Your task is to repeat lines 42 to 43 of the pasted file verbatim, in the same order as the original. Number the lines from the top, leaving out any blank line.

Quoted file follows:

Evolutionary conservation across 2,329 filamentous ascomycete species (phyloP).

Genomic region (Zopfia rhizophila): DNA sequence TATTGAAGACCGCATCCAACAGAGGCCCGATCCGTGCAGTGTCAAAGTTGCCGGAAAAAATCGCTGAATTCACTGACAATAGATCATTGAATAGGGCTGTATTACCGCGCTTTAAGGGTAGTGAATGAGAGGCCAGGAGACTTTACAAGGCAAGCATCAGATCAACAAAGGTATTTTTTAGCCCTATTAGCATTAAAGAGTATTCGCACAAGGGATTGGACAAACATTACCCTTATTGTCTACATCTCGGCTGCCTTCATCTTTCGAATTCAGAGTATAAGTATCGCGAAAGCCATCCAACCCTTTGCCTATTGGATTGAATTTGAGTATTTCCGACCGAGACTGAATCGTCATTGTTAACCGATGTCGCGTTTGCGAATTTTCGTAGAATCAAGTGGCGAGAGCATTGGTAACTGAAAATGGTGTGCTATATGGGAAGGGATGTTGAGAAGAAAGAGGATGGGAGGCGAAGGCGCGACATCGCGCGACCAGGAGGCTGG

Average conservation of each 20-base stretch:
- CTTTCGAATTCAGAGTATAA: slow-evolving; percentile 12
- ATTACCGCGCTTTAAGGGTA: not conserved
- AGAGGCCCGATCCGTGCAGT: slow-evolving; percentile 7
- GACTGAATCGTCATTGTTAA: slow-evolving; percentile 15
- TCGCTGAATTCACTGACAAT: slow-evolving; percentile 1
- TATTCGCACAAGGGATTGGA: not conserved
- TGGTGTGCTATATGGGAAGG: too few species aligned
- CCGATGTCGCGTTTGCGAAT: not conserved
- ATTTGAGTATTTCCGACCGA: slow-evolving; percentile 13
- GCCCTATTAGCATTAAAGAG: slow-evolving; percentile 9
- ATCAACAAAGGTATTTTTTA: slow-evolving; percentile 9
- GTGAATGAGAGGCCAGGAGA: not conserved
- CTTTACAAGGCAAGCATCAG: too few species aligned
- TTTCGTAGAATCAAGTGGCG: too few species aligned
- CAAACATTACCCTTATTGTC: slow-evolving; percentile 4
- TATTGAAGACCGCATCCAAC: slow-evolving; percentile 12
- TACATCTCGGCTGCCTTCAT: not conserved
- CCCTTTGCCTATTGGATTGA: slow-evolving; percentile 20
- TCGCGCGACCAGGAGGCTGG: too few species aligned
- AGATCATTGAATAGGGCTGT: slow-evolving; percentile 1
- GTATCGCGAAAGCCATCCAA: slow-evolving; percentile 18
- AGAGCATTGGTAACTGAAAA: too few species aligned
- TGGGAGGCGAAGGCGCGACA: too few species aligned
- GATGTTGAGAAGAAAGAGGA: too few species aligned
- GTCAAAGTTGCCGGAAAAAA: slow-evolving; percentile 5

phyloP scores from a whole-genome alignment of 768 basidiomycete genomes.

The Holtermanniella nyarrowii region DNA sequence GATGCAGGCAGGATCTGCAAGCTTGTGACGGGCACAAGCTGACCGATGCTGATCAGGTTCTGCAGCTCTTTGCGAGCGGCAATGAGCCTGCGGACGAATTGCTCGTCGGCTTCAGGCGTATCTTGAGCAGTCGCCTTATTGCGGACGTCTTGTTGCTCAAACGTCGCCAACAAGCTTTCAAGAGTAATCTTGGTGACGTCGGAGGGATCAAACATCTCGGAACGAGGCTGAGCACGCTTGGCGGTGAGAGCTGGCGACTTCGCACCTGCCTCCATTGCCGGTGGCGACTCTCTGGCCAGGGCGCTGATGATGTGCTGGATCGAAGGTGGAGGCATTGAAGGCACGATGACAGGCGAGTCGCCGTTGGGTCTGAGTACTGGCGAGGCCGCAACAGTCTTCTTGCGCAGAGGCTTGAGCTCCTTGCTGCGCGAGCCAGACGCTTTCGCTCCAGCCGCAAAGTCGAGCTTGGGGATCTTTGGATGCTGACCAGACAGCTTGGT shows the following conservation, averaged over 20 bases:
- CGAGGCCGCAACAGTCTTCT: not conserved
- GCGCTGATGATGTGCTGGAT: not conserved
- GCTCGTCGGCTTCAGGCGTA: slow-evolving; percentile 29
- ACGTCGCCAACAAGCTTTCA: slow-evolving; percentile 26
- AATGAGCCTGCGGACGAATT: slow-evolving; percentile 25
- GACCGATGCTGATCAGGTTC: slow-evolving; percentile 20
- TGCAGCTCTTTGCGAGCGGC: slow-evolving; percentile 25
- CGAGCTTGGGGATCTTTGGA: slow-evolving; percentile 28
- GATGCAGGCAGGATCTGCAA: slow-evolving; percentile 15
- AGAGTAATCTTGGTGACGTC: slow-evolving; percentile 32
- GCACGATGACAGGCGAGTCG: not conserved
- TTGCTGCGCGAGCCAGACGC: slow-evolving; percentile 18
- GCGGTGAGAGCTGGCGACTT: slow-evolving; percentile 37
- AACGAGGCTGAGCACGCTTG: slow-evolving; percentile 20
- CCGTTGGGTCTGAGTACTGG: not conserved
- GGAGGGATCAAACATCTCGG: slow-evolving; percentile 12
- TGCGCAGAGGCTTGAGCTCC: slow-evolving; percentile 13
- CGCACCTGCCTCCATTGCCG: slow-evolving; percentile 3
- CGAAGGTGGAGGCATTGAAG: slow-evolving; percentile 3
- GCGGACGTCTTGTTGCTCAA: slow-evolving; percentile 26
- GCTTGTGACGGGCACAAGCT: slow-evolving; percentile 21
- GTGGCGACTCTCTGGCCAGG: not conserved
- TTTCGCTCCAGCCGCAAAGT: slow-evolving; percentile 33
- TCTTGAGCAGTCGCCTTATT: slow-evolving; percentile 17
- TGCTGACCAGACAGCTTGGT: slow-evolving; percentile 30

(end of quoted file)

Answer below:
- TTGCTGCGCGAGCCAGACGC: slow-evolving; percentile 18
- GCGGTGAGAGCTGGCGACTT: slow-evolving; percentile 37